“Not so hasty, Shama-ben-Elkanah. You also break the law by judging a man unheard. The rabbis have told us that there is a tradition of the elders-a rule as holy as the law itself-that a man may deny his father in a certain way without sin. It is a strange rule, and it must be very holy or it would not be so strange. But this is the teaching of the elders: a son may say of anything for which his father asks him-a sheep, or a measure of corn, or a field, or a purse of silver-’it is Corban, a gift that I have vowed unto the Lord;’ and so his father shall have no more claim upon him. Have you said ‘Corban’ to your father, Ammiel-ben-Jochanan? Have you made a vow unto the Lord?”
“I have said ‘Corban,’” answered Ammiel, lifting his face, still shadowed by that strange smile, “but it was not the Lord who heard my vow.”
“Tell us what you have done,” said the old man sternly, “for we will neither judge you, nor shelter you, unless we hear your story.”
“There is nothing in it,” replied Ammiel indifferently. “It is an old story. But if you are curious you shall hear it. Afterward you shall deal with me as you will.”
So the shepherds, wrapped in their warm cloaks, sat listening with grave faces and watchful, unsearchable eyes, while Ammiel in his tattered silk sat by the sinking fire of thorns and told his tale with a voice that had no room for hope or fear-a cool, dead voice that spoke only of things ended.
“In my father’s house I was the second son. My brother was honored and trusted in all things. He was a prudent man and profitable to the household. All that he counselled was done, all that he wished he had. My place was a narrow one. There was neither honor nor joy in it, for it was filled with daily tasks and rebukes. No one cared for me. My mother sometimes wept when I was rebuked. Perhaps she was disappointed in me. But she had no power to make things better. I felt that I was a beast of burden, fed only in order that I might be useful; and the dull life irked me like an ill-fitting harness. There was nothing in it.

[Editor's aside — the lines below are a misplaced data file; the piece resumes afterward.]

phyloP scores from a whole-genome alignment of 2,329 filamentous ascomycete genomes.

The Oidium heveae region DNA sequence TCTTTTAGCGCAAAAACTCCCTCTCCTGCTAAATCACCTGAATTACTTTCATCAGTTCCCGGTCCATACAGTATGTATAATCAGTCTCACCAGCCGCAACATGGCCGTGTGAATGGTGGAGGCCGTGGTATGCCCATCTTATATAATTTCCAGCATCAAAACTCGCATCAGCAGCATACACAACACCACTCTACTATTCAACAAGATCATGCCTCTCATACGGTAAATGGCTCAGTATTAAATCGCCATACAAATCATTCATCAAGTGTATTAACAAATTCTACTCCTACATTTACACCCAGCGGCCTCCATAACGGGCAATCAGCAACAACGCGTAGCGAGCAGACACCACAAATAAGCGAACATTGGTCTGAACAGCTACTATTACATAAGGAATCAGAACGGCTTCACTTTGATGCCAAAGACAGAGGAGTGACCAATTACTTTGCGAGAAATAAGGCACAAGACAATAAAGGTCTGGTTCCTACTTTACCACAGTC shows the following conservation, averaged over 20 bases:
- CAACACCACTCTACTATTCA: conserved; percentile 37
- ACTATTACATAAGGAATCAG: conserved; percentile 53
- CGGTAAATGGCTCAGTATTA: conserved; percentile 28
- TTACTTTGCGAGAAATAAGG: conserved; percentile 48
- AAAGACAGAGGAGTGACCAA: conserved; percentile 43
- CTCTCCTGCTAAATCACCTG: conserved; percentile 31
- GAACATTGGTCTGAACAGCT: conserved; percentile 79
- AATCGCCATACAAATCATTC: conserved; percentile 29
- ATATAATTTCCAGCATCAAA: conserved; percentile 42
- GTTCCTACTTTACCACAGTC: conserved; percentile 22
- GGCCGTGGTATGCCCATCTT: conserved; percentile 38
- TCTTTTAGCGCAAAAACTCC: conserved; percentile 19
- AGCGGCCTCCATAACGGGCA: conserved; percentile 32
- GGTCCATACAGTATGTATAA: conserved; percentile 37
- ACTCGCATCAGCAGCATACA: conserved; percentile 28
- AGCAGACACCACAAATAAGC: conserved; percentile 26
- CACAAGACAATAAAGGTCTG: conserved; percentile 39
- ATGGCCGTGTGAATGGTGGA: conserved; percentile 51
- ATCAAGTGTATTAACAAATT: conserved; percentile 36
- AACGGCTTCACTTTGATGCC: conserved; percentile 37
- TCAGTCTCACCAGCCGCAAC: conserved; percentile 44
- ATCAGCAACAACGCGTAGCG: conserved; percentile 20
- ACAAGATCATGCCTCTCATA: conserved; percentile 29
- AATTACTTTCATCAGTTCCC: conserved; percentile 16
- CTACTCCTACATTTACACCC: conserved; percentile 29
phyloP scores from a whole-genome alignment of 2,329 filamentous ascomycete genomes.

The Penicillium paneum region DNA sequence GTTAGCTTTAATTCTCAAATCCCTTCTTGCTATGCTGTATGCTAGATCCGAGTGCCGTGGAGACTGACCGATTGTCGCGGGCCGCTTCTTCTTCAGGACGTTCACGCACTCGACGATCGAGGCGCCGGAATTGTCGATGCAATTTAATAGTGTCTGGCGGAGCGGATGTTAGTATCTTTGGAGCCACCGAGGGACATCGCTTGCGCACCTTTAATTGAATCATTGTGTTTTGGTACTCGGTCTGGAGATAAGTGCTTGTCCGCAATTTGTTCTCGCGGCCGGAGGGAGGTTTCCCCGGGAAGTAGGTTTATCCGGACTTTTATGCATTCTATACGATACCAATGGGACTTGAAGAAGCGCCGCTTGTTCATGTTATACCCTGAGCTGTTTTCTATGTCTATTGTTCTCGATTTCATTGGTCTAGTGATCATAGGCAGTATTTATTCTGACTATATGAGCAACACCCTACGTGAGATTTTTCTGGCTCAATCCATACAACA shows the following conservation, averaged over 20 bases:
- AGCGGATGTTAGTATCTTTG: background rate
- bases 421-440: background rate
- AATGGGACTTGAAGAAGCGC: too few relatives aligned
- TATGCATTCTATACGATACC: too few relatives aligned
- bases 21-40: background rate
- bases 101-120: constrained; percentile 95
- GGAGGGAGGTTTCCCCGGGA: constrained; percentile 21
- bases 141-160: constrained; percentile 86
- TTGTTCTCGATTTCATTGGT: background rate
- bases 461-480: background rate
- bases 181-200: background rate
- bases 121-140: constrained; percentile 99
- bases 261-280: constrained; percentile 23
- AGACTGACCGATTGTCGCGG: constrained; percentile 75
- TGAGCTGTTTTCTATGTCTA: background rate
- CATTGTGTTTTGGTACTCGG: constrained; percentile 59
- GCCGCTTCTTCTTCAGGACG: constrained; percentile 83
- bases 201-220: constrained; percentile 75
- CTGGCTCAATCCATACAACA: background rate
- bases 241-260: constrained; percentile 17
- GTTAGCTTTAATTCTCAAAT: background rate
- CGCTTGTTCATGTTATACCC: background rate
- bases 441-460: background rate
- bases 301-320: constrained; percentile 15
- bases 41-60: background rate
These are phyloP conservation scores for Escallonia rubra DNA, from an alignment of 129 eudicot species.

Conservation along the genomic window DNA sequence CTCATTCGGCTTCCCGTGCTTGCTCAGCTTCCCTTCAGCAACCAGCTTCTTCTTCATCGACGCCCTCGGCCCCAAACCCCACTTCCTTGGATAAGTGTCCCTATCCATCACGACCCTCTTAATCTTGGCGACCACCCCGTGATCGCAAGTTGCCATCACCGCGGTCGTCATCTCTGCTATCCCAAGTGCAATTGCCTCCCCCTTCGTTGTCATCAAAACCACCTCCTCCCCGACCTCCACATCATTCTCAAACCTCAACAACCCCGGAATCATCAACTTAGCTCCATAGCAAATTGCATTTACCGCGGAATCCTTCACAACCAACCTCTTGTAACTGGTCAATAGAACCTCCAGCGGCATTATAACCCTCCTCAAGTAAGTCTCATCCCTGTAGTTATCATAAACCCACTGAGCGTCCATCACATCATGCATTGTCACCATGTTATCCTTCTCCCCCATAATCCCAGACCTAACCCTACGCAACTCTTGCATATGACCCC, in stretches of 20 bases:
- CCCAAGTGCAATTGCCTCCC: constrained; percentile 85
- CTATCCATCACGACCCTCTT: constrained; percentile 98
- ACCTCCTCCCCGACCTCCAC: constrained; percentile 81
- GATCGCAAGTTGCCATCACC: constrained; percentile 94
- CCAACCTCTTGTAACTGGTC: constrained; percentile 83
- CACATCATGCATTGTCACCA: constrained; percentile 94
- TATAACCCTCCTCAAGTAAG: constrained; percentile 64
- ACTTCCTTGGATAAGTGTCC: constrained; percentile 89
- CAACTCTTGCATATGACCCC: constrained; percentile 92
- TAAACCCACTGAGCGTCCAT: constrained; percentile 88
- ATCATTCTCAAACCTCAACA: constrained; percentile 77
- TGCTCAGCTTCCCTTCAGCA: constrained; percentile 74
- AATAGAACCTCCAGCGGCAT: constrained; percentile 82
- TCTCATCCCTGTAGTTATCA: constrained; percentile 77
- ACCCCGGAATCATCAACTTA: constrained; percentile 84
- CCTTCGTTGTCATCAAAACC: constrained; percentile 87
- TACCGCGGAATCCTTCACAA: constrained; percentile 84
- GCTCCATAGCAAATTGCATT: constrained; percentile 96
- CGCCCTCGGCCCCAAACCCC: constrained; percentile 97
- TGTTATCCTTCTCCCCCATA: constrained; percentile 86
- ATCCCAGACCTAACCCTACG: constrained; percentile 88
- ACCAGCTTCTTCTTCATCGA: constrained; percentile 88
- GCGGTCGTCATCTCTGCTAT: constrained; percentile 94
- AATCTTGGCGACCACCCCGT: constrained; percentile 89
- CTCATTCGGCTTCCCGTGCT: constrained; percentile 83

“I went to my father and claimed my share of the inheritance. He was rich. He gave it to me. It did not impoverish him and it made me free. I said to him ‘Corban,’ and shook the dust of Bethsaida from my feet.
“I went out to look for mirth and love and joy and all that is pleasant to the eyes and sweet to the taste. If a god made me, thought I, he made me to live, and the pride of life was strong in my heart and in my flesh. My vow was offered to that well-known god. I served him in Jerusalem, in Alexandria, in Rome, for his altars are everywhere and men worship him openly or in secret.
“My money and youth made me welcome to his followers, and I spent them both freely as if they could never come to an end. I clothed myself in purple and fine linen and fared sumptuously every day. The wine of Cyprus and the dishes of Egypt and Syria were on my table. My dwelling was crowded with merry guests. They came for what I gave them. Their faces were hungry and their soft touch was like the clinging of leeches. To them I was nothing but money and youth; no longer a beast of burden-a beast of pleasure. There was nothing in it.